ERIC Number: EJ1080415
Record Type: Journal
Publication Date: 2015-Nov
Abstractor: As Provided
Reference Count: 50
Syntactic Predictability in the Recognition of Carefully and Casually Produced Speech
Viebahn, Malte C.; Ernestus, Mirjam; McQueen, James M.
Journal of Experimental Psychology: Learning, Memory, and Cognition, v41 n6 p1684-1702 Nov 2015
The present study investigated whether the recognition of spoken words is influenced by how predictable they are given their syntactic context and whether listeners assign more weight to syntactic predictability when acoustic-phonetic information is less reliable. Syntactic predictability was manipulated by varying the word order of past participles and auxiliary verbs in Dutch subordinate clauses. Acoustic-phonetic reliability was manipulated by presenting sentences either in a careful or a casual speaking style. In 3 eye-tracking experiments, participants recognized past participles more quickly when they occurred after their associated auxiliary verbs than when they preceded them. Response measures tapping into later stages of processing suggested that this effect was stronger for casually than for carefully produced sentences. These findings provide further evidence that syntactic predictability can influence word recognition and that this type of information is particularly useful for coping with acoustic-phonetic reductions in conversational speech. We conclude that listeners dynamically adapt to the different sources of linguistic information available to them.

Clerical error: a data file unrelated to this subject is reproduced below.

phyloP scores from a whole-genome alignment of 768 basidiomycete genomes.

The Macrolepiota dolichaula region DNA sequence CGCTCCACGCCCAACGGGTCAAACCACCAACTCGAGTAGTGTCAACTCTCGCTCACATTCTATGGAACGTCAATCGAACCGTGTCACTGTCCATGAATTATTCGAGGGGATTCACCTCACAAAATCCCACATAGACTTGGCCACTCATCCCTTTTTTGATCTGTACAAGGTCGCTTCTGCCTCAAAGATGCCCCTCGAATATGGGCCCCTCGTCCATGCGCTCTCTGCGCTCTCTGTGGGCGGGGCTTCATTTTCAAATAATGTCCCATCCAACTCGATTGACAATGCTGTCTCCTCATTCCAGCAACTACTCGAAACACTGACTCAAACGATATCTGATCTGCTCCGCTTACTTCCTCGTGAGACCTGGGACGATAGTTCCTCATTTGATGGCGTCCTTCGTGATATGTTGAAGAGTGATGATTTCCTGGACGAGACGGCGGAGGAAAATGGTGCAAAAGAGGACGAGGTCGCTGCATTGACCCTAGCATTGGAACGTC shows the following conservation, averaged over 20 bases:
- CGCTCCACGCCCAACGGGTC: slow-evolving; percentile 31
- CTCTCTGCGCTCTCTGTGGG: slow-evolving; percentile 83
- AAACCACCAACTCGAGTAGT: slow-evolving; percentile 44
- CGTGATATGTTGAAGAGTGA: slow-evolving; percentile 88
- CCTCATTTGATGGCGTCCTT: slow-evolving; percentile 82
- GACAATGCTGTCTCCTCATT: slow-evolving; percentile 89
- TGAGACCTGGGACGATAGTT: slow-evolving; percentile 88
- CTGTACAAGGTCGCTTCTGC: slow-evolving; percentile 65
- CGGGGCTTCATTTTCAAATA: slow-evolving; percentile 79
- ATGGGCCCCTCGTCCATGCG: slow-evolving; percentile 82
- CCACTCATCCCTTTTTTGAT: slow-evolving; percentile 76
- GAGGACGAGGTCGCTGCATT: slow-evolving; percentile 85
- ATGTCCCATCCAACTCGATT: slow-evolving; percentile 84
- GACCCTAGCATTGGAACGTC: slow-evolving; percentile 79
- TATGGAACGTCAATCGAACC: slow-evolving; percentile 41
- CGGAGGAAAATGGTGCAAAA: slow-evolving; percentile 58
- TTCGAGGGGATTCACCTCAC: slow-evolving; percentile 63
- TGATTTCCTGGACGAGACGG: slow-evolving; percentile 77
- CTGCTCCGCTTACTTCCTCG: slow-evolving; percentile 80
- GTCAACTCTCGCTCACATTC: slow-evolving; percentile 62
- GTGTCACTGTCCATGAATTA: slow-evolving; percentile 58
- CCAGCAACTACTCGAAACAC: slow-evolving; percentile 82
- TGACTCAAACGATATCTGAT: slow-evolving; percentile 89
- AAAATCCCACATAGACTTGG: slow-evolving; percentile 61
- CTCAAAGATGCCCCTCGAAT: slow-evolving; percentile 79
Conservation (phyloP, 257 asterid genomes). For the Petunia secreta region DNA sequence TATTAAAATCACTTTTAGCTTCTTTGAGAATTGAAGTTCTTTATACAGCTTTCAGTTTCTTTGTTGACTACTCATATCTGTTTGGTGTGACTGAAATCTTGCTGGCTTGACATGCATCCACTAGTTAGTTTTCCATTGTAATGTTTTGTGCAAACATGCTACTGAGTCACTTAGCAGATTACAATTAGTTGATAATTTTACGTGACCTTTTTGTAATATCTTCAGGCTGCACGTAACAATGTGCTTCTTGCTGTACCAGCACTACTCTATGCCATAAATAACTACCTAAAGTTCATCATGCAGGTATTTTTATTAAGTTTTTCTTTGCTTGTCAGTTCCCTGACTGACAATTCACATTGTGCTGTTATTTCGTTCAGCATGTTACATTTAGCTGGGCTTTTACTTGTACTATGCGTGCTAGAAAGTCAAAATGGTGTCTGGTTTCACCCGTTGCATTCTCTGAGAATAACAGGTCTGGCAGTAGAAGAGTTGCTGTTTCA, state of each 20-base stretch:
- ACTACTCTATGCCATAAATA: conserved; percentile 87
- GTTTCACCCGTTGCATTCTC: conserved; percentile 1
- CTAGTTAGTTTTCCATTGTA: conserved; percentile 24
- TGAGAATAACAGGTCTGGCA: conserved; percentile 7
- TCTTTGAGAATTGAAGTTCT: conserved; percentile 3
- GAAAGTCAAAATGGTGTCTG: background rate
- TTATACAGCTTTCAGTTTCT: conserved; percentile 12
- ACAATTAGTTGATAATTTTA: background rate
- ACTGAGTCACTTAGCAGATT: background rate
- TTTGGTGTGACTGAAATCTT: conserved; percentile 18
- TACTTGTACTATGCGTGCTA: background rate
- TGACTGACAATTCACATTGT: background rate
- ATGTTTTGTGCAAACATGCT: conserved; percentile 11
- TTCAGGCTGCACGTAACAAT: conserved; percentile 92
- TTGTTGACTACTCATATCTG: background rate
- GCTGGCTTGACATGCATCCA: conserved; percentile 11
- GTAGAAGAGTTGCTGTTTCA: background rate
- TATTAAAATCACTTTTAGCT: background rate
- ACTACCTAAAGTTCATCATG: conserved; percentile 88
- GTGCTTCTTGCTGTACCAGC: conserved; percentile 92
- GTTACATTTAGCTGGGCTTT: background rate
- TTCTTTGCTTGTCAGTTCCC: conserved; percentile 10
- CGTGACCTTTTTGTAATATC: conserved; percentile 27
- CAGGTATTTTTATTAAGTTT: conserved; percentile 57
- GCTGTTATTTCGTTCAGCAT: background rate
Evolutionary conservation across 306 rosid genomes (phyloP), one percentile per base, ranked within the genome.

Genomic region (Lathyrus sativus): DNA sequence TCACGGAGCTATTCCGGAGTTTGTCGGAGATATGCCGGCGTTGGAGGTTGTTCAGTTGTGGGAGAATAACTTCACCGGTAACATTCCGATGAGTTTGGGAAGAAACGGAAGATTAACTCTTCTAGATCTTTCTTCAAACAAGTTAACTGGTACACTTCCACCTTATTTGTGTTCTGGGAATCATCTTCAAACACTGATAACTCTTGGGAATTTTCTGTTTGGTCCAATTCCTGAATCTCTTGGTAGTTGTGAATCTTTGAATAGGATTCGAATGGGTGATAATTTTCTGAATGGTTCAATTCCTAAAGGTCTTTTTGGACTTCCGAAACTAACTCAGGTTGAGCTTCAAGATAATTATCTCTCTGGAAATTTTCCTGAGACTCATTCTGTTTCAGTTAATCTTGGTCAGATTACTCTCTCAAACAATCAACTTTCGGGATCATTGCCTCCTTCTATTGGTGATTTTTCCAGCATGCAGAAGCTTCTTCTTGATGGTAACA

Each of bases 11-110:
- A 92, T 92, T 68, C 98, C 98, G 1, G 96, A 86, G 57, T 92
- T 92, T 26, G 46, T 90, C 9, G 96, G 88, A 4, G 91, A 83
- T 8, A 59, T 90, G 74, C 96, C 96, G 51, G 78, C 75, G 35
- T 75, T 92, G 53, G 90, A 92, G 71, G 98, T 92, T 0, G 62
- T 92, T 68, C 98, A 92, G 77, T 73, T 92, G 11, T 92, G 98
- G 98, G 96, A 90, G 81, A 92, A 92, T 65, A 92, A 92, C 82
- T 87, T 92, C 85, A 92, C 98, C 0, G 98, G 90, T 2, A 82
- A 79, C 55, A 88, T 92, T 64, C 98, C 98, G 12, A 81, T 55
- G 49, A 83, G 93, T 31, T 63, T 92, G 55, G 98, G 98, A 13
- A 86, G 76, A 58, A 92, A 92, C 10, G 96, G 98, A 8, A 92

Descriptors: Indo European Languages, Speech Communication, Word Recognition, Prediction, Syntax, Listening Comprehension, Foreign Countries, Acoustics, Phonetics, Sentences, Eye Movements, Experimental Psychology, Verbs, Word Order, College Students, Audio Equipment, Accuracy, Reaction Time
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Publication Type: Journal Articles; Reports - Research
Education Level: Higher Education; Postsecondary Education
Authoring Institution: N/A
Identifiers - Location: Netherlands